Burleson, Simpson. “Local jazz club haunted by Civil War era doctor.” UT Daily Beacon. 1 November 2005.
Coleman, Christopher K. Ghosts and Haunts of Tennessee. Winston-Salem, NC: John F. Blair, 2011.
Flory, Josh. “Oil change business planned outside of Baker Peters House.” Property Scope. 22 August 2014.
Price, Charles Edwin. Mysterious Knoxville. Johnson City, TN: Overmountain Press, 1999.
Wheeler, W. Bruce. “Knoxville.” The Tennessee Encyclopedia of History and Culture. 25 December 2009.
The oldest firehouse in the city, the building recalls an era when government buildings were elegantly ornamented and sometimes extravagantly designed. The 1904 building utilizes Jacobean Revival style and retains some of its interior elements including a cast iron spiral staircase fire pole, though a truck now occupies the space where horse stalls once stood. The station’s façade now bears the building’s nickname, the “Vogt Reel House,” name for a former city commissioner who donated the land the station sits upon.
Firefighter Henry McDonald was nearly 70 years old, but still on duty on Christmas Day in 1945. World War II, the most devastating war in history had ended just a few months previous when Japan surrendered in August. He had lived to see two world wars dominate the headlines of the Lexington Herald and the Lexington Leader (these papers would merge in 1983 to become the Lexington Herald-Leader).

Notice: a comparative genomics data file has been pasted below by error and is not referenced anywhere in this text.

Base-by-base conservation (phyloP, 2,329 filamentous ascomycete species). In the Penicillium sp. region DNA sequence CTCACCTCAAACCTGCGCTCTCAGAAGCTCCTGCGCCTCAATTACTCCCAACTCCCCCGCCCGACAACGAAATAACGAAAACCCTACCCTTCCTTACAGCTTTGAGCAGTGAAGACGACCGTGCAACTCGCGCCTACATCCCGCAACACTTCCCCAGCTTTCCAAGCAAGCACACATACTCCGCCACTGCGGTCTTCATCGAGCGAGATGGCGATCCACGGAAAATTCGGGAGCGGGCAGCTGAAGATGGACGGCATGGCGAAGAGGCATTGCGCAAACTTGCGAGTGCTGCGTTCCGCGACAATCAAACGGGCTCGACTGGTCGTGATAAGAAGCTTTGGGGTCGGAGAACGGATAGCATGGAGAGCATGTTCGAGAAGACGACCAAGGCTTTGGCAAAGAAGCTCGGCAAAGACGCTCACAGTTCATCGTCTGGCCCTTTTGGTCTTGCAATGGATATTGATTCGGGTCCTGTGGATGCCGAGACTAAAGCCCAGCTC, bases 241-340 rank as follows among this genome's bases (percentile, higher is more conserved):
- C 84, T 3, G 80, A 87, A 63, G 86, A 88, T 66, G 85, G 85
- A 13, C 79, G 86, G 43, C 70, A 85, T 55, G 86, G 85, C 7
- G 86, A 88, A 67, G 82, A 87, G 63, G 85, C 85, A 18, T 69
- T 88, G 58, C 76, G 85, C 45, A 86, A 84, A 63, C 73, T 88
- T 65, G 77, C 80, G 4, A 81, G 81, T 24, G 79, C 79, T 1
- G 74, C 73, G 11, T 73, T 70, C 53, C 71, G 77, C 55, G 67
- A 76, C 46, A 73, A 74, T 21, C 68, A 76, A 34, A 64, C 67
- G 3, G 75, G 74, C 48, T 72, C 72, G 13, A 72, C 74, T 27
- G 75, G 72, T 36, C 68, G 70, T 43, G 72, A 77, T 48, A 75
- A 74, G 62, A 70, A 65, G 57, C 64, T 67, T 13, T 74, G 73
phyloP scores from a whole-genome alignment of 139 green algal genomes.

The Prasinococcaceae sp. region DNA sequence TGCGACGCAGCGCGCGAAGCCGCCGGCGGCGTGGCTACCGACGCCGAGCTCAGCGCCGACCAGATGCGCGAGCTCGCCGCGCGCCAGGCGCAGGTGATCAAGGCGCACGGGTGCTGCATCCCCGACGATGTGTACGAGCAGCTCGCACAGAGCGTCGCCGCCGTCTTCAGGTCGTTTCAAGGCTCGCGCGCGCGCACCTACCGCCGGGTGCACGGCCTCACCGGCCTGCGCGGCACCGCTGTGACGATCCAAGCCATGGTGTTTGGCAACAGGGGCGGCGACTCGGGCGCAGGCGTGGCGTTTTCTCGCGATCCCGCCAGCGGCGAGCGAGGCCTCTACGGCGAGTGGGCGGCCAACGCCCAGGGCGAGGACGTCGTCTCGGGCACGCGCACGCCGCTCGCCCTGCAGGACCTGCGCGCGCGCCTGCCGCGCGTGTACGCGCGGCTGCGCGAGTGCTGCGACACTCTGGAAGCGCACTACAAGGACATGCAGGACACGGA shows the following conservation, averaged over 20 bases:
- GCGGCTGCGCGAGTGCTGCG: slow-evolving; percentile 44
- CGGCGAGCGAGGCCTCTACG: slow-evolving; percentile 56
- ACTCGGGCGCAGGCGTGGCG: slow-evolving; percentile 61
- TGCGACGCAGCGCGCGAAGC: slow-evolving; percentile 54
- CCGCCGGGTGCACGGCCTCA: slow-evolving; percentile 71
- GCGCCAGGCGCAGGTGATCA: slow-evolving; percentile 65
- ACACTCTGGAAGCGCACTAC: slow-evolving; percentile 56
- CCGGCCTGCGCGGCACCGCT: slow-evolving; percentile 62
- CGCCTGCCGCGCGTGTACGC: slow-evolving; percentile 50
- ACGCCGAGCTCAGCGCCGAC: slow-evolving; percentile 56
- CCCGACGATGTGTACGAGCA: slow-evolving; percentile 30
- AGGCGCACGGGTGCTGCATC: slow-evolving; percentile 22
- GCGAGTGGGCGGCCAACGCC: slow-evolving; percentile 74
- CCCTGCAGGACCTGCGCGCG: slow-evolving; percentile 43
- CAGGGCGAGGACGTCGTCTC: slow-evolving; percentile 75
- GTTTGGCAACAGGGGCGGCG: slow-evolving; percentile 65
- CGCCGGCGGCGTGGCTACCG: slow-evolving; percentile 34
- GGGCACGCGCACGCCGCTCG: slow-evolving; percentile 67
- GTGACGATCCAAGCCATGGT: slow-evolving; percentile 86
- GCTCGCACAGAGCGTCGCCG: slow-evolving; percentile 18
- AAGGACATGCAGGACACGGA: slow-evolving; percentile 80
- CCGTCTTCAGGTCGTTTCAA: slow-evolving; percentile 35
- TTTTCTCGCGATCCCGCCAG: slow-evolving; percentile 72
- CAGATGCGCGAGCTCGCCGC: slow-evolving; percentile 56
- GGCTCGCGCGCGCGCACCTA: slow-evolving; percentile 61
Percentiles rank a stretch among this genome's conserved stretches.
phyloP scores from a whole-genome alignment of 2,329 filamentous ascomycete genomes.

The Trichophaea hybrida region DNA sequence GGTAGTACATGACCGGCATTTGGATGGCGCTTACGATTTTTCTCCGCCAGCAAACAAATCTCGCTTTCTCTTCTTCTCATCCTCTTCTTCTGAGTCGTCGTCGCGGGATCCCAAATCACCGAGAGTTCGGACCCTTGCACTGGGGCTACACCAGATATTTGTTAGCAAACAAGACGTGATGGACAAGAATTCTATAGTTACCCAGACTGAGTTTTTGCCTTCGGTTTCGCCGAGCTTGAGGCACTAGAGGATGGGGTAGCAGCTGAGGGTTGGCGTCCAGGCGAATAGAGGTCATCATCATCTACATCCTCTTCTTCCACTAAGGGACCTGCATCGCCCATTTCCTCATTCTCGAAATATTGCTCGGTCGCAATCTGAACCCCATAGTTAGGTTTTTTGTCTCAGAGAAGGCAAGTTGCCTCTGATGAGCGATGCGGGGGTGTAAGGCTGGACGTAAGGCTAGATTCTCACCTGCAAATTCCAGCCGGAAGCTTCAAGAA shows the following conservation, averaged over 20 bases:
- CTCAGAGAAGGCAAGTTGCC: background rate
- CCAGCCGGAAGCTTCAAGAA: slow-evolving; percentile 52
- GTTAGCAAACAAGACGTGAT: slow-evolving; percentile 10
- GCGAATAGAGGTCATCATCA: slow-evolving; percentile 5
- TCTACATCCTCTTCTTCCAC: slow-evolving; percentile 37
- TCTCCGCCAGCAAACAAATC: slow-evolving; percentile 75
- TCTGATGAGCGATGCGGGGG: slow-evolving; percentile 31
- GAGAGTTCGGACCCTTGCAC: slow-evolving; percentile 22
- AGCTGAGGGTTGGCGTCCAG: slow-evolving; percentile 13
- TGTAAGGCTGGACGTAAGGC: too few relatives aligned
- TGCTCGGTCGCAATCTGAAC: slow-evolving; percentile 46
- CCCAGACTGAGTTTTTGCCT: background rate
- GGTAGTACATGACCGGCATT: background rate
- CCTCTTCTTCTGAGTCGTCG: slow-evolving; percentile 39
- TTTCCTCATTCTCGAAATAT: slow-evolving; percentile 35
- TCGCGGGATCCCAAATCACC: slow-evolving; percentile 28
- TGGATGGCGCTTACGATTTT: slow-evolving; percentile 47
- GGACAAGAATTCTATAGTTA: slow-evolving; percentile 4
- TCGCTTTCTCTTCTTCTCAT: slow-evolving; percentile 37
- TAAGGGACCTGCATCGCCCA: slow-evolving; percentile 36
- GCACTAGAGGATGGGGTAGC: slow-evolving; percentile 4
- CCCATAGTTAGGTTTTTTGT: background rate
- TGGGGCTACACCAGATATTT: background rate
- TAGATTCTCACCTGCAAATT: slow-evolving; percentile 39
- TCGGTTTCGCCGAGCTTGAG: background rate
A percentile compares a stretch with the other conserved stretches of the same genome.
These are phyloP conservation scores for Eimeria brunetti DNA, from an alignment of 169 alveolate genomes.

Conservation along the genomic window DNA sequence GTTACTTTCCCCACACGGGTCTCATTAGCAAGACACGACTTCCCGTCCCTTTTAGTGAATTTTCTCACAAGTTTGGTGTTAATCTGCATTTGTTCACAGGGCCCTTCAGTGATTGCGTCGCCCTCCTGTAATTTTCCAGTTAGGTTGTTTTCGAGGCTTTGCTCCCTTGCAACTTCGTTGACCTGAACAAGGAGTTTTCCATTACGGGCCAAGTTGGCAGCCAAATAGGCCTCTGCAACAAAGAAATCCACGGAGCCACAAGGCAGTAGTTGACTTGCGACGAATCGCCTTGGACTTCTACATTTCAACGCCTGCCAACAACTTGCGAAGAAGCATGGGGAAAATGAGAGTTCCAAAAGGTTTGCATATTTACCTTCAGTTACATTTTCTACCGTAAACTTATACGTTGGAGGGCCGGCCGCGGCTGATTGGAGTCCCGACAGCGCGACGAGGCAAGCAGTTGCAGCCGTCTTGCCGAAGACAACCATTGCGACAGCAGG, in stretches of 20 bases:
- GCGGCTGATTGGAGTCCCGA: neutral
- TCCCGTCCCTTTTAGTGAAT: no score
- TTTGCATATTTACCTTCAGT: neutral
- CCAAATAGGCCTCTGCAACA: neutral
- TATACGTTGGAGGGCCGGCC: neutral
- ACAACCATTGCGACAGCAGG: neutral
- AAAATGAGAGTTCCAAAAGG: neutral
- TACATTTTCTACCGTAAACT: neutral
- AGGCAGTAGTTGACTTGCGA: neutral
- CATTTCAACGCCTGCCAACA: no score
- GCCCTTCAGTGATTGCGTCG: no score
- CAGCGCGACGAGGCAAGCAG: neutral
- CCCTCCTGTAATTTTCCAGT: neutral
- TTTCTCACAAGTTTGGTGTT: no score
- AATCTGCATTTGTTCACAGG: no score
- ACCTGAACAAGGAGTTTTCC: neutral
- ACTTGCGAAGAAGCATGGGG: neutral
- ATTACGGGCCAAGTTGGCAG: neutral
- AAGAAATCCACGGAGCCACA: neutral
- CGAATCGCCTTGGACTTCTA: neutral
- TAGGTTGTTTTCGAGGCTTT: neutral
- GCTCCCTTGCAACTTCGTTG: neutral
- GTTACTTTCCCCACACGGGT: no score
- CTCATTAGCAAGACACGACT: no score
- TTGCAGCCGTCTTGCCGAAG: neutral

That Christmas Day, he peacefully drifted off the sleep in the firehouse and would not wake. He was laid to rest in Winchester Cemetery down the road from Lexington.
At some point after McDonald’s death, things seemed to indicate that his spirit had taken up residence in the old firehouse. Some heard the sound of heavy boots treading the iron staircase while unexplainable cold breezes were felt. McDonald’s beloved cane-bottom rocking chair was even heard rocking by itself in the attic. While the activity sometimes chills firefighters working in the building, the spirit has earned their respect and affection. An article from the local NBC station, notes that McDonald’s spirit “is a pretty good ghost. So good he has earned a bump in rank.”
The firehouse’s captain remarked, “He has been promoted and now they call him The Captain.”